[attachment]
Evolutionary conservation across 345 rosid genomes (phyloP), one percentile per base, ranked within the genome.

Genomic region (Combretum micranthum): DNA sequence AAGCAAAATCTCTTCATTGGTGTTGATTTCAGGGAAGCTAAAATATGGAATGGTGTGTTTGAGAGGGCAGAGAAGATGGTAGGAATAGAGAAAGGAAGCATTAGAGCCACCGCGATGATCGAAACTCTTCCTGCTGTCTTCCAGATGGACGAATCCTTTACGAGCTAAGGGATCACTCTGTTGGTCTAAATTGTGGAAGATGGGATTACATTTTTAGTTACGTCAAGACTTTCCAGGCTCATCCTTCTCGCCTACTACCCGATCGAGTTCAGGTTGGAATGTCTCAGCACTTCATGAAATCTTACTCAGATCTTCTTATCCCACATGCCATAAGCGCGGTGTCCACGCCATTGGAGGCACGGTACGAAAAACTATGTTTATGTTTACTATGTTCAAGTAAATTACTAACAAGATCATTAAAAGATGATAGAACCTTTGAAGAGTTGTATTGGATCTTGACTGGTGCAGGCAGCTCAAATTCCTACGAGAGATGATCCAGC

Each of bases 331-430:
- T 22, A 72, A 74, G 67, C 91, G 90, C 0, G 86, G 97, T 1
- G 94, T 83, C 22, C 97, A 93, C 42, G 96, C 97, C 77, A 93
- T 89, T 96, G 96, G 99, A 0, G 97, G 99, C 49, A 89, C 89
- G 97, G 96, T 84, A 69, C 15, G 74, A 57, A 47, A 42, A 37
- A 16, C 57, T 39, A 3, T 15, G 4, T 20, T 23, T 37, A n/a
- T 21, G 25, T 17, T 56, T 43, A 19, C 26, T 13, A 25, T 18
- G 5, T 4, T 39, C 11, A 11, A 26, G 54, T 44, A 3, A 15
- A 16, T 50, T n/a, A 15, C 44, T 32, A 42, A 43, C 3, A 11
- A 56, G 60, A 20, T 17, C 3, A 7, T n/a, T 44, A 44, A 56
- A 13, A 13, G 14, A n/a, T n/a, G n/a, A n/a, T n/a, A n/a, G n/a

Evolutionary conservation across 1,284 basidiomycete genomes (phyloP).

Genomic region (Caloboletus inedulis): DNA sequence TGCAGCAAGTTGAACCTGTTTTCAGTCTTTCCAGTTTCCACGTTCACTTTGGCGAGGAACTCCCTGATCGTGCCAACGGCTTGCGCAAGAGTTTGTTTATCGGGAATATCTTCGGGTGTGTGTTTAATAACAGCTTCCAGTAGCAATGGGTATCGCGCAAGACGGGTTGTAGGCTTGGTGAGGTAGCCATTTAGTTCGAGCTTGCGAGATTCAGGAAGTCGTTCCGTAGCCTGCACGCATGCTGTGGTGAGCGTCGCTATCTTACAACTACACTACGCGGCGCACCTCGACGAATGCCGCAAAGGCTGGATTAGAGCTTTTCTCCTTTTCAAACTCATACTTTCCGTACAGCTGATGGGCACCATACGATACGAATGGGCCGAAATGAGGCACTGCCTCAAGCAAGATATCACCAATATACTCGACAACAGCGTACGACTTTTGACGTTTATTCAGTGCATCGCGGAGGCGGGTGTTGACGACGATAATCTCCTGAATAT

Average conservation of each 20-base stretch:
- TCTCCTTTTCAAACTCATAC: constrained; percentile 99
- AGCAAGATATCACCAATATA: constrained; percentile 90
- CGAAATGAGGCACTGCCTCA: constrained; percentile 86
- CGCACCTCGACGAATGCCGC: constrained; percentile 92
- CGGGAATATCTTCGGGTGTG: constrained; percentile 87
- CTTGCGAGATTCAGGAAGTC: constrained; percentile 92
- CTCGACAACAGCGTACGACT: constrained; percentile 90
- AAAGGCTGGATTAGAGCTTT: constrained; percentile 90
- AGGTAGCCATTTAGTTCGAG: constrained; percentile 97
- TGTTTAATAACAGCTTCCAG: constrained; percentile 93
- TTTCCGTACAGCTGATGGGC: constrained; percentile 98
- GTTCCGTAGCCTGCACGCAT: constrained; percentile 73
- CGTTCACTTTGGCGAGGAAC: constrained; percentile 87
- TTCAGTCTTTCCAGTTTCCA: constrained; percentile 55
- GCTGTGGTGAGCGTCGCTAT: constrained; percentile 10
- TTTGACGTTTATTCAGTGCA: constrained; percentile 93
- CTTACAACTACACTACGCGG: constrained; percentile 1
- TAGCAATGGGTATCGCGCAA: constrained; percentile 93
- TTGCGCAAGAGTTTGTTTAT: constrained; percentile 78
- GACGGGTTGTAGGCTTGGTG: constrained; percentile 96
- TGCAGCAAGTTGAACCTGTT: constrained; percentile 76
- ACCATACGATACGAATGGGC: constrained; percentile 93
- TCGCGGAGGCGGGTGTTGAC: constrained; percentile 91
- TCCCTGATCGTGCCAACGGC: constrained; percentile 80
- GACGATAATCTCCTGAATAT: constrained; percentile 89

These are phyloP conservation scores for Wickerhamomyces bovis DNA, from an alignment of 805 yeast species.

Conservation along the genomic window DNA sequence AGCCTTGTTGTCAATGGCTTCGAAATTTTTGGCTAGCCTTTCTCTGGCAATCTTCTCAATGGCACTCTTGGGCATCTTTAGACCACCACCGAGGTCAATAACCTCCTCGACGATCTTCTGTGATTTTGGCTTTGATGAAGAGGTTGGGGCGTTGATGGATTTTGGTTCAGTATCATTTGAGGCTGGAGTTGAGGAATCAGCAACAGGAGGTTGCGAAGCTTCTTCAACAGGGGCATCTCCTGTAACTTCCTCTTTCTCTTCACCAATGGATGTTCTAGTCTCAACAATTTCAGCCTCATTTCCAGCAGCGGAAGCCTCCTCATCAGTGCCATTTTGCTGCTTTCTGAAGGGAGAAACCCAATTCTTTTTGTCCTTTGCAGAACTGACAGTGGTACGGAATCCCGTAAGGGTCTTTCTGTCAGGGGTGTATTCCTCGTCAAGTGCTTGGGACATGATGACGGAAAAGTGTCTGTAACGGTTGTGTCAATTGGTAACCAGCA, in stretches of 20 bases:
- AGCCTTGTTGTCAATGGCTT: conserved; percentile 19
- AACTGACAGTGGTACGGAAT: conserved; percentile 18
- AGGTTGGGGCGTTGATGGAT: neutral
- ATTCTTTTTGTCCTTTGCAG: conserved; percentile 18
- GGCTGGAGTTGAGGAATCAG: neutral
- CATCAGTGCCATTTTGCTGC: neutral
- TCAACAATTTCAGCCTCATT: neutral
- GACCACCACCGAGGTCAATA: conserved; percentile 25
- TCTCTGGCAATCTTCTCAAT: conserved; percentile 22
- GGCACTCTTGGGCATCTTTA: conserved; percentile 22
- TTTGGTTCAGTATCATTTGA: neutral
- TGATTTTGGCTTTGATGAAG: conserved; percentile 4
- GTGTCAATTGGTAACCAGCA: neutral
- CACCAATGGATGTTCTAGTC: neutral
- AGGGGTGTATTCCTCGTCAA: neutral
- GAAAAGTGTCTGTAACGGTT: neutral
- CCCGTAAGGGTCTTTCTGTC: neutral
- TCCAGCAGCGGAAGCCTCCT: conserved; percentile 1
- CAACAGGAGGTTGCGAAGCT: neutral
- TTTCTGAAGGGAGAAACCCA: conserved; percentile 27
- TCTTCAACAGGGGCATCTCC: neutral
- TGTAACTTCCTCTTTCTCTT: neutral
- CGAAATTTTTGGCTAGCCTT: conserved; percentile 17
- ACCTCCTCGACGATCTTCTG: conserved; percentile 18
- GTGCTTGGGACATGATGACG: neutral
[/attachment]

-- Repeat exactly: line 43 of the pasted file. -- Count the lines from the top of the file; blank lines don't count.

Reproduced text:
Conservation along the genomic window DNA sequence AGCCTTGTTGTCAATGGCTTCGAAATTTTTGGCTAGCCTTTCTCTGGCAATCTTCTCAATGGCACTCTTGGGCATCTTTAGACCACCACCGAGGTCAATAACCTCCTCGACGATCTTCTGTGATTTTGGCTTTGATGAAGAGGTTGGGGCGTTGATGGATTTTGGTTCAGTATCATTTGAGGCTGGAGTTGAGGAATCAGCAACAGGAGGTTGCGAAGCTTCTTCAACAGGGGCATCTCCTGTAACTTCCTCTTTCTCTTCACCAATGGATGTTCTAGTCTCAACAATTTCAGCCTCATTTCCAGCAGCGGAAGCCTCCTCATCAGTGCCATTTTGCTGCTTTCTGAAGGGAGAAACCCAATTCTTTTTGTCCTTTGCAGAACTGACAGTGGTACGGAATCCCGTAAGGGTCTTTCTGTCAGGGGTGTATTCCTCGTCAAGTGCTTGGGACATGATGACGGAAAAGTGTCTGTAACGGTTGTGTCAATTGGTAACCAGCA, in stretches of 20 bases: